'Cars ploughed into each other like a concertina... it was horrific': Witnesses describe 'carnage' of 100-vehicle Sheppey car crash

One witness said: 'You would hear the screeching of brakes and then a thud. It was all you could hear for about 10 minutes - crash after crash after crash.'

Eyewitnesses of the Sheppey car crash this morning have described how vehicles 'ploughed into each other like a concertina'.

A 100-vehicle pile-up on a bridge in heavy fog left at least six people seriously injured and 200 suffering minor wounds in what witnesses described as 'carnage'.

No one is believed to have died in the crash on the new Sheppey crossing bridge in Kent. It started at around 7.15am and continued for 10 minutes as cars and lorries crashed into each other in visibility that was down to 20 yards.

One witness, who would not be named, told Kent Online: 'There was debris on our side of the road from the accident, then we saw the first part of the crash - there was cars, lorries, vans, ploughed into each other like a concertina...I've never anything like this before in my life.'

Witness Martin Stammers, 45, from Minster, said: 'It's horrific. I've never seen anything like it in my life.

'All you could hear was cars crashing. We got out of our car and it was eerily quiet with visibility down to just 20 yards.

'Then you would hear the screeching of brakes and then a thud. It was all you could hear for about 10 minutes - crash after crash after crash.

'The whole top of the bridge is full of mangled cars and lorries. There are cars with their roofs ripped off - one is five feet in the air. There were a lot of people trapped.
Police said eight people were seriously injured in the Sheppey crash. (PA)

Emergency services attend to the crash on the Sheppey Bridge crossing. (Gareth Fuller/PA Wire)
'We managed to stop safely in time before the accident, but if we'd have been 10 seconds earlier we'd have been involved.'

Mr Stammers said he and his son James then ran to the other side of the carriageway and signalled to people to slow down.

Student Jaime Emmett, 19, was driving through the fog when she became involved in the pile-up.

'There was a man at the side of the road saying to stop. I stopped in time but a van smashed in to me and I smashed in to the car in front,' she said.

'I was lucky I was not injured. It was all quite surreal when it happened.'

Ms Emmett said the fog was so thick that you could only see a few cars in front but added: 'All I could hear was the cars smashing in front of each other and I could not know how far ahead the accident was.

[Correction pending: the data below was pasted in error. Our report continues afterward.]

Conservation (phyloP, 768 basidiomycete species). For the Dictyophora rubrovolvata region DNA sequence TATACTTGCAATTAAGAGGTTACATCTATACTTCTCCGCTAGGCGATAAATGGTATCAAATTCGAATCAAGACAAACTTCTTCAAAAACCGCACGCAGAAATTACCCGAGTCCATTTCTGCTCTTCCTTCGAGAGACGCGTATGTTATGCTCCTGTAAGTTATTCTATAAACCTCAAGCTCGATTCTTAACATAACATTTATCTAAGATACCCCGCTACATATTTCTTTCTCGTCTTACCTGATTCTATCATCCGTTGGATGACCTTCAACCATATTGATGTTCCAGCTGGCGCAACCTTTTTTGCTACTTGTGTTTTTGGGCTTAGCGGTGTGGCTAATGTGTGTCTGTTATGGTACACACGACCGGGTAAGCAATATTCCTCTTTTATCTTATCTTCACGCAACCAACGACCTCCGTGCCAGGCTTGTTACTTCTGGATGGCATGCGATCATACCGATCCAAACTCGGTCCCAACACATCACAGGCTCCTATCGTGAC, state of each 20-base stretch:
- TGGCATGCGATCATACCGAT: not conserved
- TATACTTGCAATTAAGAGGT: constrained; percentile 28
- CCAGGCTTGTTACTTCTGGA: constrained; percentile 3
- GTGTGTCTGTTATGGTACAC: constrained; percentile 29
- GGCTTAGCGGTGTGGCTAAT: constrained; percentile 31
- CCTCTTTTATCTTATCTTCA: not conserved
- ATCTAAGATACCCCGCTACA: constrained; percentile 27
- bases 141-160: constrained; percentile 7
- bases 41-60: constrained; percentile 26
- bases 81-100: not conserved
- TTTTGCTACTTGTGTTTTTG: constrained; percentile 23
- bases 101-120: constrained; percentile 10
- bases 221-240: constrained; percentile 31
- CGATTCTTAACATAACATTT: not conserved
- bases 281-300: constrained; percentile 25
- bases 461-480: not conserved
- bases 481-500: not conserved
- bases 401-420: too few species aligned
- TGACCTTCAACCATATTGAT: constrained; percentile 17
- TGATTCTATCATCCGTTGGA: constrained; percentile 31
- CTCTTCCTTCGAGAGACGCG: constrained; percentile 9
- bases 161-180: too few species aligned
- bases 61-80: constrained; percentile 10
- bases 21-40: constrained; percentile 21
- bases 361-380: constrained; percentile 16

'It was so foggy I could literally see two or three cars in front of me - that was it. Then I could literally see smashed cars everywhere and a lorry had smashed in to the central reservation as well.
A car transporter ploughed into a red car in one horrific part of the crash. (PA)
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Saying she was 'still quite shocked' as she stood amid the aftermath she noticed that the ambulances were on the scene straight away.

She said: 'By the time I got out of my car there was already an ambulance there. There was a man being taken off in a stretcher.

'I could see that everyone was shocked but they were just checking to see that everyone else was OK.

'It was surreal and it might have been worse but people were going slower because it was quite foggy.'

A lorry driver who saw the start of the accident used his truck to block the entrance to the bridge and stop more cars piling into the crash, a witness said.

A driver involved in the crash, Chris Buckingham, told Sky News: 'There was somebody, from what I've been told by the police there at the scene, who actually witnessed the first part of the accident, a lorry driver.

'He was going the other way and what he managed to do, which has probably saved lives, is he's gone down to the end of the carriageway, gone across the roundabout and actually blocked off the road so no more cars could actually enter the dual carriageway before the emergency services got there.

'Whoever that guy is I'd like to shake his hand because he's probably saved lives today.'